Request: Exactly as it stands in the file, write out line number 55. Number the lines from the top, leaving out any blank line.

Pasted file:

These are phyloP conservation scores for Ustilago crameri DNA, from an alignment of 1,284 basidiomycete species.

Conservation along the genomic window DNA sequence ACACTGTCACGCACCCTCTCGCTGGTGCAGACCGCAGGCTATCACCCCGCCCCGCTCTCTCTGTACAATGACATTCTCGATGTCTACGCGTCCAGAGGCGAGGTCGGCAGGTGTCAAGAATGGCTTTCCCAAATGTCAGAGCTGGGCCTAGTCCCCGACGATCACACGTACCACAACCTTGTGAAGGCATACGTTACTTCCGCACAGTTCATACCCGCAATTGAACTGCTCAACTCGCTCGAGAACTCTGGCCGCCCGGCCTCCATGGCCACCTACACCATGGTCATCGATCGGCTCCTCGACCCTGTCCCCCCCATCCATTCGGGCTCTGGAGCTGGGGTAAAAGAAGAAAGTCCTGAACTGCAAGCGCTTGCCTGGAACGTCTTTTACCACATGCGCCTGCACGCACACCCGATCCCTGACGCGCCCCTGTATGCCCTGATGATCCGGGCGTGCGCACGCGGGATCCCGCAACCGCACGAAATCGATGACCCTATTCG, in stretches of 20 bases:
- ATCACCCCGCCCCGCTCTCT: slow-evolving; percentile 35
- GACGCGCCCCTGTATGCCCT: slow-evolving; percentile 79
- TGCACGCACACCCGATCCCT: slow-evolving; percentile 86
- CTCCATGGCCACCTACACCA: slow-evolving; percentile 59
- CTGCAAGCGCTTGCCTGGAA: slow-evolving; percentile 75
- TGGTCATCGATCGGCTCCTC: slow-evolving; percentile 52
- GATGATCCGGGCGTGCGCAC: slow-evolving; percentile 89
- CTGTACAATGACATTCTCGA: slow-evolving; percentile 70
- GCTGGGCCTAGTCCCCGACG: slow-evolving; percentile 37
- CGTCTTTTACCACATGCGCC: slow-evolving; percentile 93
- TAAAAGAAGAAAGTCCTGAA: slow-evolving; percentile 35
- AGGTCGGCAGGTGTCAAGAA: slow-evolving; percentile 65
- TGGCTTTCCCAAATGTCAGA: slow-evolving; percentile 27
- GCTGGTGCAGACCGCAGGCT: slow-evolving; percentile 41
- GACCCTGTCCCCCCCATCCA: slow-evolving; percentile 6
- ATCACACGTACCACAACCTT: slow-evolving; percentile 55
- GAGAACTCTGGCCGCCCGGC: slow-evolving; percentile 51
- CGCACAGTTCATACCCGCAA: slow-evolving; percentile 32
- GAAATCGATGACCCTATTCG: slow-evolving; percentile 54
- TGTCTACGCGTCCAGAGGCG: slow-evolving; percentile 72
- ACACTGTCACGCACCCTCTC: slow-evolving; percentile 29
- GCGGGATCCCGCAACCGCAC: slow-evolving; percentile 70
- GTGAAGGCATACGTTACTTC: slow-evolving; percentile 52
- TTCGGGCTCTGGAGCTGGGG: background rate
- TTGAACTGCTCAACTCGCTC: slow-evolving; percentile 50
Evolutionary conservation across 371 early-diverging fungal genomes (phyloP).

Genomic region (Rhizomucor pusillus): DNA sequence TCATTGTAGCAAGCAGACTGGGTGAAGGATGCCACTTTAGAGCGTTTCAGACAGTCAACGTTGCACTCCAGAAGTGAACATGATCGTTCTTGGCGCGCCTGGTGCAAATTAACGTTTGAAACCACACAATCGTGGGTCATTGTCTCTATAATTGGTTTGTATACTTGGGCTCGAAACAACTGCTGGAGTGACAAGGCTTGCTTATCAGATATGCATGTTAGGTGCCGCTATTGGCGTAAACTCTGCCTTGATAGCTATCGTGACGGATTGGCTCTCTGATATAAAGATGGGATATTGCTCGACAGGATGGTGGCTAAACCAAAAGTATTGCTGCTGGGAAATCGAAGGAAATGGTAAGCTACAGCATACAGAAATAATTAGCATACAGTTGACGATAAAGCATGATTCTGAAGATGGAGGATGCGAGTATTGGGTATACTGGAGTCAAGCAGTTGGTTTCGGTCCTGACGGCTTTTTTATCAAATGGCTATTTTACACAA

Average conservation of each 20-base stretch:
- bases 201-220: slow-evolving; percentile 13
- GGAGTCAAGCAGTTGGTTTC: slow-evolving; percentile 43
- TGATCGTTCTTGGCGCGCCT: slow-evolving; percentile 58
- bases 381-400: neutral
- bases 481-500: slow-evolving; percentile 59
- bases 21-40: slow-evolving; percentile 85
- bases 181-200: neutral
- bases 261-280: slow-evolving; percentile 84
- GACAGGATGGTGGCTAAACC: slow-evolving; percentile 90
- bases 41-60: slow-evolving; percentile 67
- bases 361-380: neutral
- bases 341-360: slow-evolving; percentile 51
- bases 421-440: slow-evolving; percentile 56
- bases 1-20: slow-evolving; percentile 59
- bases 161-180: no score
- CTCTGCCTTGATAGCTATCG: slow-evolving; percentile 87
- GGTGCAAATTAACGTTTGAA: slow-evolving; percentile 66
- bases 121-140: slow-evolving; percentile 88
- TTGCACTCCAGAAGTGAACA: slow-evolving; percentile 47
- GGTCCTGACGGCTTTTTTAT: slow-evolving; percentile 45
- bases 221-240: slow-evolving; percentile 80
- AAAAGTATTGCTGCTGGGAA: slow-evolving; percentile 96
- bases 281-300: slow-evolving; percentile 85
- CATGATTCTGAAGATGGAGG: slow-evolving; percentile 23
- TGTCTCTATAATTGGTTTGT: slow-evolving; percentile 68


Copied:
- TGTCTCTATAATTGGTTTGT: slow-evolving; percentile 68